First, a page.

Twenty million is the number of Mexicans (a) living in the United States; (b) living on one dollar a day or less; and (c) living in Mexico City. All three statistics are more or less statistically true, but the title of this show, '20 Million Mexican Can't be Wrong', has a historical heft too, in that it recalls the epochal 1939 slogan for Corona beer - updated in 1949 to '30 Million Mexicans Can't Be Wrong'.
This use of bald stats to push a totalizing agenda (MoMA's '20 Centuries of Mexican Art', for example) is something that the show's curator, Cuauhtémoc Medina, is masterful at subverting, as well as being a conscious diversion from the default curatorial strategy of city, or worse metropolis, as theme. The uncertainty that the stats generate is valid because Mexico has had a more than slightly ambiguous relationship with reversal and delayed or postponed social change; indeed, Mexico's history over the past decade has handed Medina an unfeasibly rich stack of material, and he has sensibly waived the oral exam for the gift horse.
As was revealed by his work for the exceptionally provocative 'Políticas de la diferencia' (Politics of Difference) exhibition, which toured Argentina and Brazil earlier this year, Medina is not happy to settle for an old school nation-state view of Mexican art, and his arguments are both nuanced and ambitious, showing the global reverberations of Mexican artists working in their local contexts.
Teresa Margolles' Burial (1999) is a bale-sized lump of rat-grey concrete containing the remains of a friend's miscarried baby. The work follows a ceremony (Bathing the Baby, 1999) in which Margolles washed the foetus before encasing it in concrete and sending it off on a Fedexed trajectory to the outer reaches of the art world, where it continues to orbit with an ever-growing file of customs papers in its wake. Harrowing and respectful, Burial undercuts traditional stereotypes (from Under the Volcano (1947) through to Carlos Fuentes) of Mexico as one big Day of the Dead party, one big death-loving necropolis. Margolles' work, much of it created with the help of the Mexico City Coroner's Office, is a unique and staggering look at the institutional management of death in Mexico, but also a demonstration of human remains as corruptible, negotiable and as mobile as anything else in the commercial world.
Mexico's integration into the global mêlée of sports-shoe manufacturing through its border town sweatshops is well known, but Carlos Amorales has an alternative, which exploits the art world visitor instead. Flames Maquiladora (2001-2) invites visitors to cut cherry red vinyl panels for wrestlers' boots, which will later be re-circulated and sold as art objects or - and this is less likely - used in wrestling performances.
Vicente Razo's Museo Salinas (1995-2000) is probably the most concise recollection of a trippy period in recent Mexican history. President Carlos Salinas had promised to accelerate Mexico's drive for membership of the club of developed nations, but in 1995 Mexico woke up from his term of office to face a big hangover - the Zapatista uprising, a series of corruption cases and economic meltdown. One of the outlets by which the Salinas effect was collectively exorcized was the rampant street production of Salinas iconography - as vampire, Judas, prisoner, rat, devil, puppet, monkey. Like a showcase of Richard Nixon memorabilia, Razo's Museo Salinas has Marcel Broodthaers' Département des Aigles (Department of Eagles, 1968-72) written all over it. Subsequently Broodthaers wisely signed himself up as 'general director, founder and honorary life member' of the Salinas museum when, in 1996, the museum was downgraded and moved, in a Duchampian swerve, to Razo's toilet. Not one of the Mexican TV crews that showed up to feature Razo's museum ever sought to portray its contents as other than valid social commentary.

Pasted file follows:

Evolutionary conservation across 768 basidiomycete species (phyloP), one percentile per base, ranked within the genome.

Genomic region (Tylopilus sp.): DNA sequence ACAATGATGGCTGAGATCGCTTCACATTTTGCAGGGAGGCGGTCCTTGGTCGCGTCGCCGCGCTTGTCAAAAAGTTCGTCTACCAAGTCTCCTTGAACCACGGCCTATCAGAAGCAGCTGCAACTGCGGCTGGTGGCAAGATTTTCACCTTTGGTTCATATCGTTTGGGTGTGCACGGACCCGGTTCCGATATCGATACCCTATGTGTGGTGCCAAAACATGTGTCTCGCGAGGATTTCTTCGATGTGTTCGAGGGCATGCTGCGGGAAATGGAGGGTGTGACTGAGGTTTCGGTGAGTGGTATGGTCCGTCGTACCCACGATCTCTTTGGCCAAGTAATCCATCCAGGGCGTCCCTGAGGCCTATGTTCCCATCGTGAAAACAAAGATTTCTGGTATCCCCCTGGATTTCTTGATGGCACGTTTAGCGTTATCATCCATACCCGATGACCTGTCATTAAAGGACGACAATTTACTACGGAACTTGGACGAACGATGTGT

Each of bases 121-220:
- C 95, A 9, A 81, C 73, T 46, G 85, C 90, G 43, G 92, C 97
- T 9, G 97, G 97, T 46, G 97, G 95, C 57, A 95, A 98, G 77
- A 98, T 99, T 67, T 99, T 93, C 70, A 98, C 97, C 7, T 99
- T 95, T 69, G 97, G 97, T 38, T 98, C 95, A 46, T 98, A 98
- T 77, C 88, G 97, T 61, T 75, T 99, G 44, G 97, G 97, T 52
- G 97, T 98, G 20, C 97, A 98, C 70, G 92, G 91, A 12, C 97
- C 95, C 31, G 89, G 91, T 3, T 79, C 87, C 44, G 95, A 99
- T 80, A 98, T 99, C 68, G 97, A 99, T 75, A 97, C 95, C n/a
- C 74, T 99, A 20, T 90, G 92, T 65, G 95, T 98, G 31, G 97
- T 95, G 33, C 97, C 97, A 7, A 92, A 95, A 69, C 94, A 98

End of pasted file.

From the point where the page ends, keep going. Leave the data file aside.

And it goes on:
Francis Alÿs' own hand-crafted icon of Salinamania, his Narcosalinas Doll (1995), carved from a seven-gram rock of cocaine, could have made it into Razo's museum but for the fact that its owners in New York snorted it. Instead Alÿs' work was represented less well with Rehearsal 8 (2002), an all too easy-to-miss sound piece at the entrance.
Instead Pedro Reyes' Psychoforum (2002) dominated the gallery space. The prefabricated structure, made of football-style hexagonal cells, houses videos and cheap romance novels and sound recordings, and will travel from site to site gathering an archive, but it also mocks David Alfaro Siqueiros' final work, the overblown and over-muralled Cultural Polyforum (1964-71). With Psychoforum and with Melanie Smith's extravagantly finished Painting Installation (2002) you get an idea just how far Mexico's aesthetics have sharpened.
'20 Million Mexicans Can't Be Wrong' pumps with the high levels of irony and interventionism that are now a given in Mexico's ride through the wash-and-spin cycle of global capitalism.